Sports Standouts: 2.18.15
the boy in the bay: john jaeger
A demonstration in gym class piqued Ladue Horton Watkins senior John Jaeger’s interest in rowing. “I just thought it was really cool,” he recalls. “And when we raced in class, I won and thought I might actually be good at it!” He showed up to the February Learn to Row for St. Louis Rowing Club and after his first practice, Jaeger officially joined the team.
The rowers practice on Creve Coeur Lake; since it’s not wide enough to host races, the team usually travels each season to Columbus, Cincinnati and Oklahoma City to compete. “Spring season is 2,000-meter races, and fall is 5,000-meter races,” he explains. Jaeger, who is eager to talk about his sport of choice to anyone who wants to learn, explains that there are different classes of boats and two types of racing: Sweep racing uses one oar per rower, and skull racing uses two. “Our club races the eight-, four- and two-person sweep boats,” he says.
It’s a sport that requires a lot of commitment. Practices are six days a week, two hours each day during racing seasons, and Jaeger says he likes getting there an hour early to help set up. Starting in November, the team trains inside on rowing machines called ergometers, ‘ergs’ for short, until the end of February, when the lake usually thaws. Varsity rowers spend the summer months on the boat with novices, preparing them for the upcoming fall season.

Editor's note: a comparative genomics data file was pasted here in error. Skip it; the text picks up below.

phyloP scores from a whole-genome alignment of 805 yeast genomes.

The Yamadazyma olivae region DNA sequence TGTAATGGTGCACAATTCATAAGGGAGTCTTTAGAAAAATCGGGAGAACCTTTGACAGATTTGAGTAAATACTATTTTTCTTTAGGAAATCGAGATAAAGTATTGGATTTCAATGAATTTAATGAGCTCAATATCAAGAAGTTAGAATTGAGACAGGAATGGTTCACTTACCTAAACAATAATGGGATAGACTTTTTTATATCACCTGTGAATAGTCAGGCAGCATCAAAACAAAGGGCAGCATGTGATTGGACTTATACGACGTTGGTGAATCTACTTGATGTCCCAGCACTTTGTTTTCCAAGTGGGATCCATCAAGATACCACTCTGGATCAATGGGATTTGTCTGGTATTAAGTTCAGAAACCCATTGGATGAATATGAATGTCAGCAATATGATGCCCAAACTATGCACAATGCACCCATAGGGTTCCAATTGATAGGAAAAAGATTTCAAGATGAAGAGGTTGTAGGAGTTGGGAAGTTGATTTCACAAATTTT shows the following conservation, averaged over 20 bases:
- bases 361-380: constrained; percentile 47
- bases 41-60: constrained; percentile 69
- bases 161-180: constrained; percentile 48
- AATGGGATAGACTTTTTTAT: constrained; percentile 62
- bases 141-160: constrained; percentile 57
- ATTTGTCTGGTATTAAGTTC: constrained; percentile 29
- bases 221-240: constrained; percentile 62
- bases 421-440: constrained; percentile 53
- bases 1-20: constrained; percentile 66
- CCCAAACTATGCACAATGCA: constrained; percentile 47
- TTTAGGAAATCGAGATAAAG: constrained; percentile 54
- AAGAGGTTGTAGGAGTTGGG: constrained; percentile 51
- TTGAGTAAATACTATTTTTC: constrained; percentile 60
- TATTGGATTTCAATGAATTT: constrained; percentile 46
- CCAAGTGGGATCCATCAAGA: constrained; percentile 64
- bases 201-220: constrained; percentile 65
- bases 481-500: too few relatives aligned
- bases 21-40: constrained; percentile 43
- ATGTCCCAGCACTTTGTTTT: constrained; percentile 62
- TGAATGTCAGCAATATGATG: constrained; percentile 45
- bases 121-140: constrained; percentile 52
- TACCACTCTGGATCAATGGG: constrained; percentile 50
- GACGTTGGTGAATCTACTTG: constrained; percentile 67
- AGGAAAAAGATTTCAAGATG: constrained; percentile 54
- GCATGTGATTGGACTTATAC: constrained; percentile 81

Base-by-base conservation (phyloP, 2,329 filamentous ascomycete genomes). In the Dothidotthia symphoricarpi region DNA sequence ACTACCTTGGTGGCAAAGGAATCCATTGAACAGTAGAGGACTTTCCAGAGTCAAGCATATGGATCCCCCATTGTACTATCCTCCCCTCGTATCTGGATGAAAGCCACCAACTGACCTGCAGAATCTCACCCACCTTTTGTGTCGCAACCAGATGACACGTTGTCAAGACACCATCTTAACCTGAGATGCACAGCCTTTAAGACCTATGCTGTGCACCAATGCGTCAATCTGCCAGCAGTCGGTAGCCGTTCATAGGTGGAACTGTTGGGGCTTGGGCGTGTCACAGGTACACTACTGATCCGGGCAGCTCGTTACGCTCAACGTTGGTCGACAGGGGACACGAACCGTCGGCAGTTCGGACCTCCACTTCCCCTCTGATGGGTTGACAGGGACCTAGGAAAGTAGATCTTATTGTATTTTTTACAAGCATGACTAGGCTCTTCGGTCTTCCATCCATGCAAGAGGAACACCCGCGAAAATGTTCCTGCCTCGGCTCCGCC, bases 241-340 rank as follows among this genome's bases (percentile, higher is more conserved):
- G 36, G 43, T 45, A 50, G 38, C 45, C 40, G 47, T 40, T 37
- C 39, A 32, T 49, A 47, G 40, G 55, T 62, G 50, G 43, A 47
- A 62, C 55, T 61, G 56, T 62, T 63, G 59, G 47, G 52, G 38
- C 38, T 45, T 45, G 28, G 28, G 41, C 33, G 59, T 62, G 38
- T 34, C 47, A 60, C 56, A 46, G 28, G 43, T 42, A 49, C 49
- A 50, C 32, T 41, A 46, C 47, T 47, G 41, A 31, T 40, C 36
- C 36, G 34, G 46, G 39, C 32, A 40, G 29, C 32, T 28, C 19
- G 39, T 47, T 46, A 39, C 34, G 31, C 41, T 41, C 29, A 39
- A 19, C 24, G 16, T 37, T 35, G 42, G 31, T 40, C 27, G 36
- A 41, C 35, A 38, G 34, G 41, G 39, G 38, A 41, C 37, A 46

“It’s always our goal to make it to Youth Nationals and compete against other club teams across the nation,” he says, which is achieved by placing in the top three at the Midwest Regional Championship in Cincinnati. “Ideally, we’d like to win a medal there, but it’s really hard. The eight-person sweep, one of my main races, is the most competitive event.” Finishes are always close. Jaeger placed fourth in that event at Youth Nationals two years ago and was less than a second away from a medal.
He says he’s most proud of his two-person sweep race when he was trying to make the Junior Nationals team. “We were competing against guys who had just won the title in the eight-person sweep, and they only beat us by like 1.5 seconds,” he says. His accomplishments are great regardless; he just signed to row with Brown University, his top choice. “I’ve known I wanted to go to Brown since last year,” Jaeger says. “So I did a pairs race to really show off my technique and get recruited!”
talk to… rachel thompson
MICDS junior Rachel Thompson is a force to be reckoned with on the basketball court. A member of the varsity squad since her freshman year, not only is she a valuable player, but she is also a respected teammate. Her coaches chose her as one of the team’s three co-captains, a position she accepts with confidence.
How long have you been playing basketball?
My parents signed me up in the third grade, and I just continued on from there.
What is it about the sport that you love?
I love the energy of the game, playing in front of a big crowd. It’s just a lot of fun. My teammates and coaches make it a great environment, very up tempo and energetic.
What position do you play?